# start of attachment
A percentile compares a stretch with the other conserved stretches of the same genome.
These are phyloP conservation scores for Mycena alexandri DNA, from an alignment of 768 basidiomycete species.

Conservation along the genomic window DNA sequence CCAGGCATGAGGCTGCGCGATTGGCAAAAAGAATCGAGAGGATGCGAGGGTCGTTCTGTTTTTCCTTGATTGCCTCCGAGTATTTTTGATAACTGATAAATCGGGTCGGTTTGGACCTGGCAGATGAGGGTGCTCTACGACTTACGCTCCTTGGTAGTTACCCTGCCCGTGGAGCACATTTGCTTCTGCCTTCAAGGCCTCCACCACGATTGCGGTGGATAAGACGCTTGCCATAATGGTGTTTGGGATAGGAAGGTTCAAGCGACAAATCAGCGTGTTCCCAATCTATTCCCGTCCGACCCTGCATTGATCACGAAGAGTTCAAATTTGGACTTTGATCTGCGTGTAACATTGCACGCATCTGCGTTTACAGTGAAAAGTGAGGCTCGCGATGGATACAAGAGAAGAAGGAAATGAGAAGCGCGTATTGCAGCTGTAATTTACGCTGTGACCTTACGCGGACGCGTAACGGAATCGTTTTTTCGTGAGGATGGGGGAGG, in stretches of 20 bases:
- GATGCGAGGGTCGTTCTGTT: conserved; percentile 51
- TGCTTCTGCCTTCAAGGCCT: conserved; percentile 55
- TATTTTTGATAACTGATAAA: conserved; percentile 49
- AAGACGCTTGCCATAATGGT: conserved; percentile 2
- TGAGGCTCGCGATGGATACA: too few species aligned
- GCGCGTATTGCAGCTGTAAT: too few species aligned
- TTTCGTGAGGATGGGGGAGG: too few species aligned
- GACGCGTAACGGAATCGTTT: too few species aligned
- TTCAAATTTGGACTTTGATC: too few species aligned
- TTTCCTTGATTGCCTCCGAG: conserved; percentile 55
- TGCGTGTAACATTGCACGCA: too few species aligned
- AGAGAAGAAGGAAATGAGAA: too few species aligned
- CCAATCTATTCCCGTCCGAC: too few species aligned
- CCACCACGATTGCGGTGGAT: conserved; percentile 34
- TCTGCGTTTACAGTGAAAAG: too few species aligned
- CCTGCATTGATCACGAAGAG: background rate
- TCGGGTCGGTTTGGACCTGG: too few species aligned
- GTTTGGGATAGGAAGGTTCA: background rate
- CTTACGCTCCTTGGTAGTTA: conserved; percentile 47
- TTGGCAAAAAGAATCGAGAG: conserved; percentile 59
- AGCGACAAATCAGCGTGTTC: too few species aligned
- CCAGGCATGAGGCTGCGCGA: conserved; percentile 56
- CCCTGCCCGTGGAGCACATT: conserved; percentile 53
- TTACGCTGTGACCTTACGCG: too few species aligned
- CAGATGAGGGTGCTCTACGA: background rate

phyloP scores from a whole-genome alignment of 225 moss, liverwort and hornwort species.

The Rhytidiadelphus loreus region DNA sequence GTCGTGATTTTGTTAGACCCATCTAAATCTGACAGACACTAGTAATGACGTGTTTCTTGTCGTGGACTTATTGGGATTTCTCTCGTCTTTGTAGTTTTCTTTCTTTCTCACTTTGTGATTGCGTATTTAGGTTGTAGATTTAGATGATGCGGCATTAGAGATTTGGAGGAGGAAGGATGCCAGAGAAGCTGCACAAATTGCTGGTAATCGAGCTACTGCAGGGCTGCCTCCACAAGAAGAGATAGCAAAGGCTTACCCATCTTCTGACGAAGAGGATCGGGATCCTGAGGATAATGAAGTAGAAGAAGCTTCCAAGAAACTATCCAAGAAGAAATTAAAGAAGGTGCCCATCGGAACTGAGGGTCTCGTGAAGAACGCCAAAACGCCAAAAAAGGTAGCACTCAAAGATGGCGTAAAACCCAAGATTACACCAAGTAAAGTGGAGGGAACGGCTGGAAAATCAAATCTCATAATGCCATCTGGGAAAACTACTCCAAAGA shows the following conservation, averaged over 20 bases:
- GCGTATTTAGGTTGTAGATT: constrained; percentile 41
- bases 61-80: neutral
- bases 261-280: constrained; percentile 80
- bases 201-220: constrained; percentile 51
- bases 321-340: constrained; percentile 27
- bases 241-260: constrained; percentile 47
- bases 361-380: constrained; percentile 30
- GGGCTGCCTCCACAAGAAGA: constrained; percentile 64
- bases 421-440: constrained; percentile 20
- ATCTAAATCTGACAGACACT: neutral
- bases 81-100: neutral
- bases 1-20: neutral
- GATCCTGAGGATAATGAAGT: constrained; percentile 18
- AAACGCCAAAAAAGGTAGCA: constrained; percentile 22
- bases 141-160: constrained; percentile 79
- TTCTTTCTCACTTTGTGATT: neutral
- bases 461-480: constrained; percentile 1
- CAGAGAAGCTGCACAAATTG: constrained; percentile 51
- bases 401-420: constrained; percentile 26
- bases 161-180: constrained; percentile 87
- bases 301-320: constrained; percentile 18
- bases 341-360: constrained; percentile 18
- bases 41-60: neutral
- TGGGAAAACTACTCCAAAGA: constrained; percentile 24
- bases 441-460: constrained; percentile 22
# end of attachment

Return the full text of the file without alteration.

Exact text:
A percentile compares a stretch with the other conserved stretches of the same genome.
These are phyloP conservation scores for Mycena alexandri DNA, from an alignment of 768 basidiomycete species.

Conservation along the genomic window DNA sequence CCAGGCATGAGGCTGCGCGATTGGCAAAAAGAATCGAGAGGATGCGAGGGTCGTTCTGTTTTTCCTTGATTGCCTCCGAGTATTTTTGATAACTGATAAATCGGGTCGGTTTGGACCTGGCAGATGAGGGTGCTCTACGACTTACGCTCCTTGGTAGTTACCCTGCCCGTGGAGCACATTTGCTTCTGCCTTCAAGGCCTCCACCACGATTGCGGTGGATAAGACGCTTGCCATAATGGTGTTTGGGATAGGAAGGTTCAAGCGACAAATCAGCGTGTTCCCAATCTATTCCCGTCCGACCCTGCATTGATCACGAAGAGTTCAAATTTGGACTTTGATCTGCGTGTAACATTGCACGCATCTGCGTTTACAGTGAAAAGTGAGGCTCGCGATGGATACAAGAGAAGAAGGAAATGAGAAGCGCGTATTGCAGCTGTAATTTACGCTGTGACCTTACGCGGACGCGTAACGGAATCGTTTTTTCGTGAGGATGGGGGAGG, in stretches of 20 bases:
- GATGCGAGGGTCGTTCTGTT: conserved; percentile 51
- TGCTTCTGCCTTCAAGGCCT: conserved; percentile 55
- TATTTTTGATAACTGATAAA: conserved; percentile 49
- AAGACGCTTGCCATAATGGT: conserved; percentile 2
- TGAGGCTCGCGATGGATACA: too few species aligned
- GCGCGTATTGCAGCTGTAAT: too few species aligned
- TTTCGTGAGGATGGGGGAGG: too few species aligned
- GACGCGTAACGGAATCGTTT: too few species aligned
- TTCAAATTTGGACTTTGATC: too few species aligned
- TTTCCTTGATTGCCTCCGAG: conserved; percentile 55
- TGCGTGTAACATTGCACGCA: too few species aligned
- AGAGAAGAAGGAAATGAGAA: too few species aligned
- CCAATCTATTCCCGTCCGAC: too few species aligned
- CCACCACGATTGCGGTGGAT: conserved; percentile 34
- TCTGCGTTTACAGTGAAAAG: too few species aligned
- CCTGCATTGATCACGAAGAG: background rate
- TCGGGTCGGTTTGGACCTGG: too few species aligned
- GTTTGGGATAGGAAGGTTCA: background rate
- CTTACGCTCCTTGGTAGTTA: conserved; percentile 47
- TTGGCAAAAAGAATCGAGAG: conserved; percentile 59
- AGCGACAAATCAGCGTGTTC: too few species aligned
- CCAGGCATGAGGCTGCGCGA: conserved; percentile 56
- CCCTGCCCGTGGAGCACATT: conserved; percentile 53
- TTACGCTGTGACCTTACGCG: too few species aligned
- CAGATGAGGGTGCTCTACGA: background rate

phyloP scores from a whole-genome alignment of 225 moss, liverwort and hornwort species.

The Rhytidiadelphus loreus region DNA sequence GTCGTGATTTTGTTAGACCCATCTAAATCTGACAGACACTAGTAATGACGTGTTTCTTGTCGTGGACTTATTGGGATTTCTCTCGTCTTTGTAGTTTTCTTTCTTTCTCACTTTGTGATTGCGTATTTAGGTTGTAGATTTAGATGATGCGGCATTAGAGATTTGGAGGAGGAAGGATGCCAGAGAAGCTGCACAAATTGCTGGTAATCGAGCTACTGCAGGGCTGCCTCCACAAGAAGAGATAGCAAAGGCTTACCCATCTTCTGACGAAGAGGATCGGGATCCTGAGGATAATGAAGTAGAAGAAGCTTCCAAGAAACTATCCAAGAAGAAATTAAAGAAGGTGCCCATCGGAACTGAGGGTCTCGTGAAGAACGCCAAAACGCCAAAAAAGGTAGCACTCAAAGATGGCGTAAAACCCAAGATTACACCAAGTAAAGTGGAGGGAACGGCTGGAAAATCAAATCTCATAATGCCATCTGGGAAAACTACTCCAAAGA shows the following conservation, averaged over 20 bases:
- GCGTATTTAGGTTGTAGATT: constrained; percentile 41
- bases 61-80: neutral
- bases 261-280: constrained; percentile 80
- bases 201-220: constrained; percentile 51
- bases 321-340: constrained; percentile 27
- bases 241-260: constrained; percentile 47
- bases 361-380: constrained; percentile 30
- GGGCTGCCTCCACAAGAAGA: constrained; percentile 64
- bases 421-440: constrained; percentile 20
- ATCTAAATCTGACAGACACT: neutral
- bases 81-100: neutral
- bases 1-20: neutral
- GATCCTGAGGATAATGAAGT: constrained; percentile 18
- AAACGCCAAAAAAGGTAGCA: constrained; percentile 22
- bases 141-160: constrained; percentile 79
- TTCTTTCTCACTTTGTGATT: neutral
- bases 461-480: constrained; percentile 1
- CAGAGAAGCTGCACAAATTG: constrained; percentile 51
- bases 401-420: constrained; percentile 26
- bases 161-180: constrained; percentile 87
- bases 301-320: constrained; percentile 18
- bases 341-360: constrained; percentile 18
- bases 41-60: neutral
- TGGGAAAACTACTCCAAAGA: constrained; percentile 24
- bases 441-460: constrained; percentile 22